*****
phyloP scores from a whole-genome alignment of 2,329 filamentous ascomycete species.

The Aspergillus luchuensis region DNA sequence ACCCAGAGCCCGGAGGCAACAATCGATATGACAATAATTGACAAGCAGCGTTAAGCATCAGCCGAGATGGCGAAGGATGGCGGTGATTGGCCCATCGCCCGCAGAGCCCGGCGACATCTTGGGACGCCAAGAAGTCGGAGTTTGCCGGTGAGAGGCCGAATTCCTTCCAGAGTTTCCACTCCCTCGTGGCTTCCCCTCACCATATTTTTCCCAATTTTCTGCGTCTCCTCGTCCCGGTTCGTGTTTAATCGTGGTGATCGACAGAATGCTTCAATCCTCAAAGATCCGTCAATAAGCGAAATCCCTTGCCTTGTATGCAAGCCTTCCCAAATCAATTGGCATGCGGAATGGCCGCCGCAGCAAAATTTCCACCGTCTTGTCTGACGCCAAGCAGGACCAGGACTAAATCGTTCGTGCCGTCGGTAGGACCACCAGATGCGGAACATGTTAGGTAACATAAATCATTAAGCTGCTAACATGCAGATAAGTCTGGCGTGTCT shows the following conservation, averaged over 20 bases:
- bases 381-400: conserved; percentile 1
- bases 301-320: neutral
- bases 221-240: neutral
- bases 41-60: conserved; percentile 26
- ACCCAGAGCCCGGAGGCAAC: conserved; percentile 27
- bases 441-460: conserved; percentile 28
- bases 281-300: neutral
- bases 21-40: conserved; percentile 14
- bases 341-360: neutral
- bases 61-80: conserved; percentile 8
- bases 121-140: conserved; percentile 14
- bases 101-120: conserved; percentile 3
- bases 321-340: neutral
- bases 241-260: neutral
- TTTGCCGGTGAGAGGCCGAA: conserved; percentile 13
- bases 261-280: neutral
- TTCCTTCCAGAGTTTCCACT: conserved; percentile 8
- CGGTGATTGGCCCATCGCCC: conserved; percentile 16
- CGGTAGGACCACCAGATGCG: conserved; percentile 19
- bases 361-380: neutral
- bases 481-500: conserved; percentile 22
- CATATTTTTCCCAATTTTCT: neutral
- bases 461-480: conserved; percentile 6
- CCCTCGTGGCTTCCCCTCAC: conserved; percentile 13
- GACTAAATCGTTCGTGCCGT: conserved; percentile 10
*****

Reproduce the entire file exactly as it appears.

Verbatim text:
phyloP scores from a whole-genome alignment of 2,329 filamentous ascomycete species.

The Aspergillus luchuensis region DNA sequence ACCCAGAGCCCGGAGGCAACAATCGATATGACAATAATTGACAAGCAGCGTTAAGCATCAGCCGAGATGGCGAAGGATGGCGGTGATTGGCCCATCGCCCGCAGAGCCCGGCGACATCTTGGGACGCCAAGAAGTCGGAGTTTGCCGGTGAGAGGCCGAATTCCTTCCAGAGTTTCCACTCCCTCGTGGCTTCCCCTCACCATATTTTTCCCAATTTTCTGCGTCTCCTCGTCCCGGTTCGTGTTTAATCGTGGTGATCGACAGAATGCTTCAATCCTCAAAGATCCGTCAATAAGCGAAATCCCTTGCCTTGTATGCAAGCCTTCCCAAATCAATTGGCATGCGGAATGGCCGCCGCAGCAAAATTTCCACCGTCTTGTCTGACGCCAAGCAGGACCAGGACTAAATCGTTCGTGCCGTCGGTAGGACCACCAGATGCGGAACATGTTAGGTAACATAAATCATTAAGCTGCTAACATGCAGATAAGTCTGGCGTGTCT shows the following conservation, averaged over 20 bases:
- bases 381-400: conserved; percentile 1
- bases 301-320: neutral
- bases 221-240: neutral
- bases 41-60: conserved; percentile 26
- ACCCAGAGCCCGGAGGCAAC: conserved; percentile 27
- bases 441-460: conserved; percentile 28
- bases 281-300: neutral
- bases 21-40: conserved; percentile 14
- bases 341-360: neutral
- bases 61-80: conserved; percentile 8
- bases 121-140: conserved; percentile 14
- bases 101-120: conserved; percentile 3
- bases 321-340: neutral
- bases 241-260: neutral
- TTTGCCGGTGAGAGGCCGAA: conserved; percentile 13
- bases 261-280: neutral
- TTCCTTCCAGAGTTTCCACT: conserved; percentile 8
- CGGTGATTGGCCCATCGCCC: conserved; percentile 16
- CGGTAGGACCACCAGATGCG: conserved; percentile 19
- bases 361-380: neutral
- bases 481-500: conserved; percentile 22
- CATATTTTTCCCAATTTTCT: neutral
- bases 461-480: conserved; percentile 6
- CCCTCGTGGCTTCCCCTCAC: conserved; percentile 13
- GACTAAATCGTTCGTGCCGT: conserved; percentile 10